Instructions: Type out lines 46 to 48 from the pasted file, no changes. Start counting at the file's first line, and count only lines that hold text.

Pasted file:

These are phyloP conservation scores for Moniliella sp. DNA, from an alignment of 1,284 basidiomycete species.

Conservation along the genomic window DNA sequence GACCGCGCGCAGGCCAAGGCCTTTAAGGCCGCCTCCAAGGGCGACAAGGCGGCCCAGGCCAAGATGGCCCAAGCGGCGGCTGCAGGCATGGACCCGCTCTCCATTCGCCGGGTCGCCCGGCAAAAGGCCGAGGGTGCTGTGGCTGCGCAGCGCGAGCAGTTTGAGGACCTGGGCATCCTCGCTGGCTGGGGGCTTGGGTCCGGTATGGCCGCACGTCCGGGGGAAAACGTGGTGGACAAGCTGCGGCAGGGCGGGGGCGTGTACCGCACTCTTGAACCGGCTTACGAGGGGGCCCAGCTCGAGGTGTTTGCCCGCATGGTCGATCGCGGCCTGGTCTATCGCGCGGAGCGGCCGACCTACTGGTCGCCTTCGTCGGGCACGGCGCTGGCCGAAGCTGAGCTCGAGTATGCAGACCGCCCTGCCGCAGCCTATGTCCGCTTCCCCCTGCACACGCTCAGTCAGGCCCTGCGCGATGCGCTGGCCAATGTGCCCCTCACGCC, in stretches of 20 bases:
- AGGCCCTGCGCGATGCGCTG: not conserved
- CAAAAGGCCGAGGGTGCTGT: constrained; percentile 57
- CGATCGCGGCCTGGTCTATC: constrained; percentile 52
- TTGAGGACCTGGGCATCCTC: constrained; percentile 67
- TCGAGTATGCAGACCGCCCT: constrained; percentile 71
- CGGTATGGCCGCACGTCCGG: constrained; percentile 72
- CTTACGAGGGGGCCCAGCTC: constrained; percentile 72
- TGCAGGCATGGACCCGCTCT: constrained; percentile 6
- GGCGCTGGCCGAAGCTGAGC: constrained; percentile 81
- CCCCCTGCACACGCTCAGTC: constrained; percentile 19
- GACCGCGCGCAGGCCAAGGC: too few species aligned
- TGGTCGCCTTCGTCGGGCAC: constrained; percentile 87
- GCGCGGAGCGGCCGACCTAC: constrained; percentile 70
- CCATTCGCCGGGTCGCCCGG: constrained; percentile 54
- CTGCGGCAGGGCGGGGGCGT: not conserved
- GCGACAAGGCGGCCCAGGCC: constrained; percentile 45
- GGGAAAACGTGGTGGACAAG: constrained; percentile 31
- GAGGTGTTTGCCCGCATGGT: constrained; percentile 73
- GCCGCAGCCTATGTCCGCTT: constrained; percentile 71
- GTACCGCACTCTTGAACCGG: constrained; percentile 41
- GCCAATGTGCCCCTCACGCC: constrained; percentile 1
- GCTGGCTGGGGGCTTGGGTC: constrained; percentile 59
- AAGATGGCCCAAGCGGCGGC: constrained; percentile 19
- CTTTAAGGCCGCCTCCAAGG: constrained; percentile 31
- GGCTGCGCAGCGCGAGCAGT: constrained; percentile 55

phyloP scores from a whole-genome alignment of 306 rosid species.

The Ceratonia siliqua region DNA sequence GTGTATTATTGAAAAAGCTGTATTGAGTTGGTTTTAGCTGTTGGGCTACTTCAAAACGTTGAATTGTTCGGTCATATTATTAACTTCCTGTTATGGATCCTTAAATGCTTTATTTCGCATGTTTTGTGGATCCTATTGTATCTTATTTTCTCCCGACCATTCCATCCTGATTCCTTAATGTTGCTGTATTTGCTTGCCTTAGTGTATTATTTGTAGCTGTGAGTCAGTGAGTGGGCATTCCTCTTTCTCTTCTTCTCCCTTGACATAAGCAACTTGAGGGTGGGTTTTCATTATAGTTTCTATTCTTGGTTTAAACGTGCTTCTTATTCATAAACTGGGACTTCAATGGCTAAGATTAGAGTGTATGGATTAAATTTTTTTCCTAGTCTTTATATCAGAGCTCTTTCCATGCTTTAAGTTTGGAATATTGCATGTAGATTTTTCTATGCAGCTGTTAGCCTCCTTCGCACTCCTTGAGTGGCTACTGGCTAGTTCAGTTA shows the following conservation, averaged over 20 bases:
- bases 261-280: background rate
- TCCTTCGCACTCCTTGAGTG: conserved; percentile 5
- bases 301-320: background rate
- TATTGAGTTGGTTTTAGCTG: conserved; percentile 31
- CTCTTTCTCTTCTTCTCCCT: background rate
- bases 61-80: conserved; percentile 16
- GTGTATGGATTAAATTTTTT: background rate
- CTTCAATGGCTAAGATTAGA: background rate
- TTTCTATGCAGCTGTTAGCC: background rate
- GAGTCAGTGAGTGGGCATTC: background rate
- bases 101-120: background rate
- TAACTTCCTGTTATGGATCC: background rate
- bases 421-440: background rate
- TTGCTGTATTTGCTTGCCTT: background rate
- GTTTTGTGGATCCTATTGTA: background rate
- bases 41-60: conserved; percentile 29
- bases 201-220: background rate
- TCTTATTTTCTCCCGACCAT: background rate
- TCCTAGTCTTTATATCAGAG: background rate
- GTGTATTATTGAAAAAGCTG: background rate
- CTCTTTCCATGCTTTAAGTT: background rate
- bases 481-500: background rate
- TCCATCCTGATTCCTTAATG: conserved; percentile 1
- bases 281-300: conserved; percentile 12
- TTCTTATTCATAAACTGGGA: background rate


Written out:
- bases 201-220: background rate
- TCTTATTTTCTCCCGACCAT: background rate
- TCCTAGTCTTTATATCAGAG: background rate